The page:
Taking the multicultural genre to higher ground

After browsing through my Google alerts, I came across an interesting article in Publishers Weekly that veteran African-American writer, Donna Hill (one of my favorite authors) has launched her own e-publishing company, InnerVision Books.

The first thing that popped into my mind was Stevie Wonder’s (and I’m dating myself) “Innervisions” album because it was a collection of lofty songs such as, “Higher Ground”, “Don’t You Worry ‘Bout a Thing,” and “Living for the City.” IMHO, these were songs of hope, struggle, achievement, and love.

InnerVision Books will publish fiction, poetry and non-fiction in a digital format. Its name, which is reminiscent of Stevie’s songs, implies (again, IMHO) that it might also offer hope to authors—veteran and aspiring—who write multicultural characters and plots, but are struggling to achieve success.

With a publishing company dedicated to highlighting “multiculturalism in a global society,” authors have a chance to work with a company that understands that multicultural literature is expansive and layered, and shouldn’t be placed in one section of the bookstore.

And InnerVision Books doesn’t want to stop at e-publishing. Eventually they would like to publish trade paperback editions as well. Woohoo!

It’s wonderful to see a publishing company dedicated to working with authors of the multicultural genre.

Perhaps well-written multicultural stories that don’t make it to the larger publishers, because they’re not, “a good fit” or “not what they’re looking for,” will fit perfectly with InnerVision Books and be exactly what they seek to publish.

Bravo to Donna Hill and other publishers, who look for ways to tell these stories and embrace them.

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Technicolor Love

74957027As a romance junkie, I grew up on Barbara Cartland. I borrowed books from my friends whose parents were a little more freethinking than mine were (or maybe they did a better job at sneaking them in the house than I did).

In any case, I was intrigued by fascinating stories of the brooding prince or the dashing duke, who scoffed at the fair maiden or virgin bride, only to fall madly in love with her in the end. After ravishing the book under my bedcovers with the standard, all-purpose two C battery flashlight, I sighed and dreamt of happily ever after.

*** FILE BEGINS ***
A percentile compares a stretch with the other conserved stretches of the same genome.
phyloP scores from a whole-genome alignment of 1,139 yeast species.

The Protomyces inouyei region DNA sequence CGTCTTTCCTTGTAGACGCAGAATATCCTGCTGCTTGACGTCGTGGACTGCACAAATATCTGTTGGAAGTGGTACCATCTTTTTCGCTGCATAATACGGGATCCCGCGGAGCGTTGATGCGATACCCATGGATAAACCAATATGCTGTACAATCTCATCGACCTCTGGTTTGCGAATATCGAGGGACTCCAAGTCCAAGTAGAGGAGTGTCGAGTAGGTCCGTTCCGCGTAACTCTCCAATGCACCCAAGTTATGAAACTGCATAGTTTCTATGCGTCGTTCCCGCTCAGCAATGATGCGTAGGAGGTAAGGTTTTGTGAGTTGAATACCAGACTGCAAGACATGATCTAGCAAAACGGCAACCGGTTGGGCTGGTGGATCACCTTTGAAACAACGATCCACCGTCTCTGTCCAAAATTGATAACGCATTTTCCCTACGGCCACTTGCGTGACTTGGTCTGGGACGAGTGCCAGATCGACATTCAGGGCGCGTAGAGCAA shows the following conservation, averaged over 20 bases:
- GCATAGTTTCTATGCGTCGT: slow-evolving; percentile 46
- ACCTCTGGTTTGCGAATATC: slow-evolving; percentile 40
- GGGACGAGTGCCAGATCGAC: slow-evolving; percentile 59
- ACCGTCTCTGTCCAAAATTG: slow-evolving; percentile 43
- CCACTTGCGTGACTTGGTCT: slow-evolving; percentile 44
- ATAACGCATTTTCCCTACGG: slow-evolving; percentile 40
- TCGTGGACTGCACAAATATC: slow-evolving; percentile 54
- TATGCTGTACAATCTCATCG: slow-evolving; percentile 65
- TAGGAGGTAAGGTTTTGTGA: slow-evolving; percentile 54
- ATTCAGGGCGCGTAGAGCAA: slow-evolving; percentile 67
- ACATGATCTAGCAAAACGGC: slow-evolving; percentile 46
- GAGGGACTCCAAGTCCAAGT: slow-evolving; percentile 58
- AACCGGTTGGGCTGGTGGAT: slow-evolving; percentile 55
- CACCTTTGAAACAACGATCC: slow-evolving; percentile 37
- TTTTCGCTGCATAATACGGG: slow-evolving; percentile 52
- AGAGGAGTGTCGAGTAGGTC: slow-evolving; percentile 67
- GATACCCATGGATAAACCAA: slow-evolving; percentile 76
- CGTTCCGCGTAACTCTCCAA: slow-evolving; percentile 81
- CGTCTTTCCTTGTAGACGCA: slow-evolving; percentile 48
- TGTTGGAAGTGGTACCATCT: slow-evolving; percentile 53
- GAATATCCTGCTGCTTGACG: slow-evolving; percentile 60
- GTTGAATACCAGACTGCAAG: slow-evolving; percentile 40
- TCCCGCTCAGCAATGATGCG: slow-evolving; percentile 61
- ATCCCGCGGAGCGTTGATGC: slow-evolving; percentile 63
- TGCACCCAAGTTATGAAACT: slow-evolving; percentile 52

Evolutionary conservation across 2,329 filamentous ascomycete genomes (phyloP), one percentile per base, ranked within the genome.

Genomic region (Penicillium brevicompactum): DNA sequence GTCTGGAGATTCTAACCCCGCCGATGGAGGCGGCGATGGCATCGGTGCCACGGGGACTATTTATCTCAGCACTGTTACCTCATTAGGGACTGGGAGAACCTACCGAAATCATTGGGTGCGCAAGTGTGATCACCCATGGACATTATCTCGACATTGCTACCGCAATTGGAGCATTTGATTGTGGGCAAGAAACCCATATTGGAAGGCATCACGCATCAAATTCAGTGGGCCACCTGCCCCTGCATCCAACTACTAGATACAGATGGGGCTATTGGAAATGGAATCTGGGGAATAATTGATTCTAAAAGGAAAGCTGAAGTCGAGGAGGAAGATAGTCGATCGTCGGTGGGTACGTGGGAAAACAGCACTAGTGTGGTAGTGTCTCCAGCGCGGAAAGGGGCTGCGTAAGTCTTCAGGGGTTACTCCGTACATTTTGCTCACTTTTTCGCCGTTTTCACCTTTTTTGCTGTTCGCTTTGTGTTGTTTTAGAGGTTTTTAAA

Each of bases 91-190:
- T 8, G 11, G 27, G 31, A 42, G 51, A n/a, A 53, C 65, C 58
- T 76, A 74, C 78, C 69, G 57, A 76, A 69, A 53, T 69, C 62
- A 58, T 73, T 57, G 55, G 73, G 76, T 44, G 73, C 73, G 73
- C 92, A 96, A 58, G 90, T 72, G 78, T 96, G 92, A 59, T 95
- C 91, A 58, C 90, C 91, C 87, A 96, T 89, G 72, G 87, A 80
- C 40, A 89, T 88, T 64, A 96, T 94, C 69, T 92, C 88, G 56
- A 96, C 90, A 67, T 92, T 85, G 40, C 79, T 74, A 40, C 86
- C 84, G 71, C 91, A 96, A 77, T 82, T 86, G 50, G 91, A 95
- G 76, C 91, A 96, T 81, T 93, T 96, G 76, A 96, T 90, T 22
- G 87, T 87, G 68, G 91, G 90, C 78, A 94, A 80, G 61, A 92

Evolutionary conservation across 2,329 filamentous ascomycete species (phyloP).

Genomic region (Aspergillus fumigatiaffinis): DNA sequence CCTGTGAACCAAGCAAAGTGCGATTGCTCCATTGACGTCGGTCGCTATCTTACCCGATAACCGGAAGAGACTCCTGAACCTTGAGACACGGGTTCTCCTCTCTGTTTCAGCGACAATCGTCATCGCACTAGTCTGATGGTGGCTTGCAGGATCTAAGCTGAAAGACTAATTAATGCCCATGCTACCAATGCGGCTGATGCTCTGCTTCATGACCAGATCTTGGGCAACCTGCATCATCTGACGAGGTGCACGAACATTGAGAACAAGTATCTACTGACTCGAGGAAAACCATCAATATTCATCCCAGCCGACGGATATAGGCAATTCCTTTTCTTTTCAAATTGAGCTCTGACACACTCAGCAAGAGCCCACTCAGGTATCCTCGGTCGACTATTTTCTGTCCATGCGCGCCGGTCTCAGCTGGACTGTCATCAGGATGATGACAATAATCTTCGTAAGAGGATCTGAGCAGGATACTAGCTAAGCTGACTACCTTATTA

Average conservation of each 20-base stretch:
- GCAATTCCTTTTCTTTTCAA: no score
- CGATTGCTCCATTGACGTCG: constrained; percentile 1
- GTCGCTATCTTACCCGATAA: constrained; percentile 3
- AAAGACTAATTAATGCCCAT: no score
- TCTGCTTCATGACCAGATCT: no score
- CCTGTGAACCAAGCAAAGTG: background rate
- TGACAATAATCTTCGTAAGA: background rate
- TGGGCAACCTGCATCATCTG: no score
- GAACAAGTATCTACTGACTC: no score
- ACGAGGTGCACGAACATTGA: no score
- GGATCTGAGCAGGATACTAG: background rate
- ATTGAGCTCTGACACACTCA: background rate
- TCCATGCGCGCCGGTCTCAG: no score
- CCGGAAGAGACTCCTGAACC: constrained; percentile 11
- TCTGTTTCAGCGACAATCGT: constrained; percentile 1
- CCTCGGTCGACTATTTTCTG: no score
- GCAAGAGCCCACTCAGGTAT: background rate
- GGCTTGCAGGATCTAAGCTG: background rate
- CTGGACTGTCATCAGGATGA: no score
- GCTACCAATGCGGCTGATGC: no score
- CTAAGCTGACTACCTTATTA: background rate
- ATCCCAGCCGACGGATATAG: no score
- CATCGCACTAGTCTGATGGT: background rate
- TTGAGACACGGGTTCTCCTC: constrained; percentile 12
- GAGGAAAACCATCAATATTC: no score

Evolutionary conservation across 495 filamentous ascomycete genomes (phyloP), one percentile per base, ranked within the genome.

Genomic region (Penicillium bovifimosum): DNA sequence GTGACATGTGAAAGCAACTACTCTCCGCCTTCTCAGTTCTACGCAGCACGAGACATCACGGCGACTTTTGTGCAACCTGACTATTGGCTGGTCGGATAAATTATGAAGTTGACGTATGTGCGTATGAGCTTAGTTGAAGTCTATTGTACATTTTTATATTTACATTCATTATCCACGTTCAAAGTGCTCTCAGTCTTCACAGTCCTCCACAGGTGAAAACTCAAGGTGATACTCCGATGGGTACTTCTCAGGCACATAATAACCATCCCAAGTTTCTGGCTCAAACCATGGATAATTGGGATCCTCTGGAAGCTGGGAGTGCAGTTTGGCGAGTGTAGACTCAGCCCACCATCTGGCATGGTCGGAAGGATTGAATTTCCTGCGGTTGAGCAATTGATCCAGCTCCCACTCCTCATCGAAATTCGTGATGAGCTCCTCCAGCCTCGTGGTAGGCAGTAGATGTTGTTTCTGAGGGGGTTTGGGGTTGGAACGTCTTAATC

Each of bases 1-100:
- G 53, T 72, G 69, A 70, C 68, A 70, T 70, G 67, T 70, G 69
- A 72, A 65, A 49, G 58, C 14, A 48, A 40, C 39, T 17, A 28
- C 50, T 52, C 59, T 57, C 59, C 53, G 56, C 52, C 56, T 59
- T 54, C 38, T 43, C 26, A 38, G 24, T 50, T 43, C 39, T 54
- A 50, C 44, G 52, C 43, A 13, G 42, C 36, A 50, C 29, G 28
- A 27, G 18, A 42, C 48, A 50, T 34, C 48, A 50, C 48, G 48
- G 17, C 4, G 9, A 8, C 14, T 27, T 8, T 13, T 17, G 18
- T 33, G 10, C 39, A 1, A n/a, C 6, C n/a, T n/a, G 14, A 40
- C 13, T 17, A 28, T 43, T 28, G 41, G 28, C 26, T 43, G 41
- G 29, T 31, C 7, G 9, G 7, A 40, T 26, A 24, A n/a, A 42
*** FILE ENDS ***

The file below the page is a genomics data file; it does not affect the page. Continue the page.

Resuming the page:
Barbara Cartland’s, and later, Kathleen Woodiwiss’ books appeased my appetite for romance, but it was not until the late seventies than I began to feel slighted. I grew tired of always reading about the man touching “her alabaster skin.” I wondered where the books that spoke about love from a multicultural point of view were. Looking at my parents, I knew that African-American and other nationalities experienced loving relationships, but I did not see them portrayed in books.

Thank god for the early eighties when things started to pop for the African-American romance novelist. I am so appreciative of the many authors who pen romances from every prospective: multicultural, gay, lesbian, erotic, vampires, multiple lovers. It gives thirsty readers a chance to drink their fill with variety and diversity.

If you glanced at my favorite author’s list, you see I read a variety of authors. I love romance, period. However, it is nice to know that if I want to slip into something comfortable for a chocolate hunk, or spend some time with a Spanish hottie, like my hero Marcus in “The Heat Between Us”–I can. To see what I mean, peek at Chapter 1 of my upcoming book. (Whew!)

I love writing about multicultural characters who embody passion for life and love, because there is tenderness and romance in all aspects of life, much of it is just a page or two away.